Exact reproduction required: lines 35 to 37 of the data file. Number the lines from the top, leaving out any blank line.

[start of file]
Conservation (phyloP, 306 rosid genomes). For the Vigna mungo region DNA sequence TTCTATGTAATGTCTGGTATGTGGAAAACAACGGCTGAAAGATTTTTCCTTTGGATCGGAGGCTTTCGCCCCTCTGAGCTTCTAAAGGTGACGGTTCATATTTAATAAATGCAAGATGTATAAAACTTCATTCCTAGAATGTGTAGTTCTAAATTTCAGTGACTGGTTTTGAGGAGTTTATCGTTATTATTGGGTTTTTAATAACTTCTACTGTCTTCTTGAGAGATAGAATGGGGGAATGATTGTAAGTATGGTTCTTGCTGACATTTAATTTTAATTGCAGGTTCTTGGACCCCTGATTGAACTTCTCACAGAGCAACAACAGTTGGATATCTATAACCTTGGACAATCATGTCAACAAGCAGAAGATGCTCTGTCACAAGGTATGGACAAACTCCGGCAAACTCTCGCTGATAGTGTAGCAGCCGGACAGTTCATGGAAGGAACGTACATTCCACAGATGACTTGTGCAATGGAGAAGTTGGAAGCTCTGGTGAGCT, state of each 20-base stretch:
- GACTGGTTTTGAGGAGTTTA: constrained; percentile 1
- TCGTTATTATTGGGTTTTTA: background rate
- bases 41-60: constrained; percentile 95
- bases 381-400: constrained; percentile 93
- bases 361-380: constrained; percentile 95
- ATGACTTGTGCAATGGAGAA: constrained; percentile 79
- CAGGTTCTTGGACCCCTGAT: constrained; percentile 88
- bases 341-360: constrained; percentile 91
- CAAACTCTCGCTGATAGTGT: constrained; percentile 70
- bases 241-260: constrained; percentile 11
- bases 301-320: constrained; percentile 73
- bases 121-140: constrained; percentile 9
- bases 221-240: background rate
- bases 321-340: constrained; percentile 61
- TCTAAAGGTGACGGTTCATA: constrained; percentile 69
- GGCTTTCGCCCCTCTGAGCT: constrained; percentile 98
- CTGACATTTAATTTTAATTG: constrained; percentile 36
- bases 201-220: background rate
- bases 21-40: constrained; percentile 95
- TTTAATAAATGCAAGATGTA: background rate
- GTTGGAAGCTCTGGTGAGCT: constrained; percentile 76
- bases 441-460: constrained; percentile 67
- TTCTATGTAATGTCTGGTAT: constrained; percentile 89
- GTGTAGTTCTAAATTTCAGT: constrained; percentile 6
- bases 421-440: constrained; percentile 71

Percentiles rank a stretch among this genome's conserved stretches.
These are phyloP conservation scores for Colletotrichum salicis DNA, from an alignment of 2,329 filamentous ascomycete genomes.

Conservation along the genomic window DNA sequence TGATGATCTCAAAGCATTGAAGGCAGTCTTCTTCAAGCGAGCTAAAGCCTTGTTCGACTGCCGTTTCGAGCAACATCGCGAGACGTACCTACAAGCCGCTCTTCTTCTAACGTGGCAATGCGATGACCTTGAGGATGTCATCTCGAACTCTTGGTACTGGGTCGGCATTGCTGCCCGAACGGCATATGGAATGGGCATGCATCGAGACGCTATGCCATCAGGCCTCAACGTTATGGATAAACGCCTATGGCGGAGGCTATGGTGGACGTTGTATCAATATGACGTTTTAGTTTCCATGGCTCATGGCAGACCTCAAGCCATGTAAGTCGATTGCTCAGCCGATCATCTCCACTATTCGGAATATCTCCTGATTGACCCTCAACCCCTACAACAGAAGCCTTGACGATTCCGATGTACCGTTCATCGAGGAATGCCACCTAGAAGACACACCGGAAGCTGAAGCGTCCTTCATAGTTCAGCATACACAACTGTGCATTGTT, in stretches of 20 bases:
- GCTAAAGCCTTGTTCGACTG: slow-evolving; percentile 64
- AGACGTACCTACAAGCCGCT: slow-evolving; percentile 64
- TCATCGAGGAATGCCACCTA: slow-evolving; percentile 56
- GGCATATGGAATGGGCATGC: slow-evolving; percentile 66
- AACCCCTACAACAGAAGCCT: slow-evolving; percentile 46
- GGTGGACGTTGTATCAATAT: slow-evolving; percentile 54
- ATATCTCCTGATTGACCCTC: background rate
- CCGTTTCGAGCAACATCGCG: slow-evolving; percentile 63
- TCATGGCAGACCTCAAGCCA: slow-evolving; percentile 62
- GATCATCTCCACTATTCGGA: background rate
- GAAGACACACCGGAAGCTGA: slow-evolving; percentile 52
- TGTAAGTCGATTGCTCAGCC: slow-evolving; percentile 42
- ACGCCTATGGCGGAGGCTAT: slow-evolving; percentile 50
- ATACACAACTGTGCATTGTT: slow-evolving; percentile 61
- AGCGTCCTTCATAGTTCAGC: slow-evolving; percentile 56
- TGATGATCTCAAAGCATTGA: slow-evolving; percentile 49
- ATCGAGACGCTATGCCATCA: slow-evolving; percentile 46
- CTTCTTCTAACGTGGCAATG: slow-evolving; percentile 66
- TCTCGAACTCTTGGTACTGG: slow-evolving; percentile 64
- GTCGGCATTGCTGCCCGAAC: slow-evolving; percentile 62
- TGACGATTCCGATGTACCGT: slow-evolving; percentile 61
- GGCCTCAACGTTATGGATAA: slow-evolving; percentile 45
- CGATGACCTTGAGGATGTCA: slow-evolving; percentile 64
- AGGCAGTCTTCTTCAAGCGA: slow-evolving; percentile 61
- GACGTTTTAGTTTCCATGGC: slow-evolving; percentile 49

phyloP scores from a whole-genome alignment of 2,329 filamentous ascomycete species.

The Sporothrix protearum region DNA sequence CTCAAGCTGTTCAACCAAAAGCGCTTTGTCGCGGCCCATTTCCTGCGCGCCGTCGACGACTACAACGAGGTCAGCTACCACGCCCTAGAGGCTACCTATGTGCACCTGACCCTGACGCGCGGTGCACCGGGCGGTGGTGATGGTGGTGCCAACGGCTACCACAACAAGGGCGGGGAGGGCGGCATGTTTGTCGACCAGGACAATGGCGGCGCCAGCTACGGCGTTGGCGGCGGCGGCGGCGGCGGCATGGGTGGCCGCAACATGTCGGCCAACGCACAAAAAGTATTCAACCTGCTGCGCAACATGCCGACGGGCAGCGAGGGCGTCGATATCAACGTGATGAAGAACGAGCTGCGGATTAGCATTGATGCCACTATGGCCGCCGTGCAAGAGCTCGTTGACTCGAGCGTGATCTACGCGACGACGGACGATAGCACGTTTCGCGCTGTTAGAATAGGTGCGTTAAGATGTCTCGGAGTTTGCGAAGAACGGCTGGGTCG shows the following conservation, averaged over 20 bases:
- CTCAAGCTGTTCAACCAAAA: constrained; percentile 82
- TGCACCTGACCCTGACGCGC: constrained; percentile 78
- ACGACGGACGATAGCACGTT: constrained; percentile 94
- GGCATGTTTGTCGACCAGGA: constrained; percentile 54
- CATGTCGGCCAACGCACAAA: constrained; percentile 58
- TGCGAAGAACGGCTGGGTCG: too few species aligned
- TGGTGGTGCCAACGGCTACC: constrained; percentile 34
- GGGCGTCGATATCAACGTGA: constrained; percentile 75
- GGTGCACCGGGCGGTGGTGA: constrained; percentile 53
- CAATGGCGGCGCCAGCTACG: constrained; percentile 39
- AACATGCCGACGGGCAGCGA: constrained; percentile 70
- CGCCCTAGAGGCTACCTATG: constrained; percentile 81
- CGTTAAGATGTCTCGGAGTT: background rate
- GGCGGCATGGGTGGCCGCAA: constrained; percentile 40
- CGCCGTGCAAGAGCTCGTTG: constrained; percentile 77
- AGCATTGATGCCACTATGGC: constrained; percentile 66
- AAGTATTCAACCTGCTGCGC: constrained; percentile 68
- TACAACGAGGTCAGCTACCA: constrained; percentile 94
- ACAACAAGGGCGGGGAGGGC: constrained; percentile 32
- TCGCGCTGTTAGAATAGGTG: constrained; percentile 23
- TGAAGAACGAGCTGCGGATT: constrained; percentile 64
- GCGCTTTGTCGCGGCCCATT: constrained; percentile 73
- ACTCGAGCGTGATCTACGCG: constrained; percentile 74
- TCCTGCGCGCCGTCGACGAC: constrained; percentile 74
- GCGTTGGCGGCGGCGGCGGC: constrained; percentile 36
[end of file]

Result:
- GGTGGACGTTGTATCAATAT: slow-evolving; percentile 54
- ATATCTCCTGATTGACCCTC: background rate
- CCGTTTCGAGCAACATCGCG: slow-evolving; percentile 63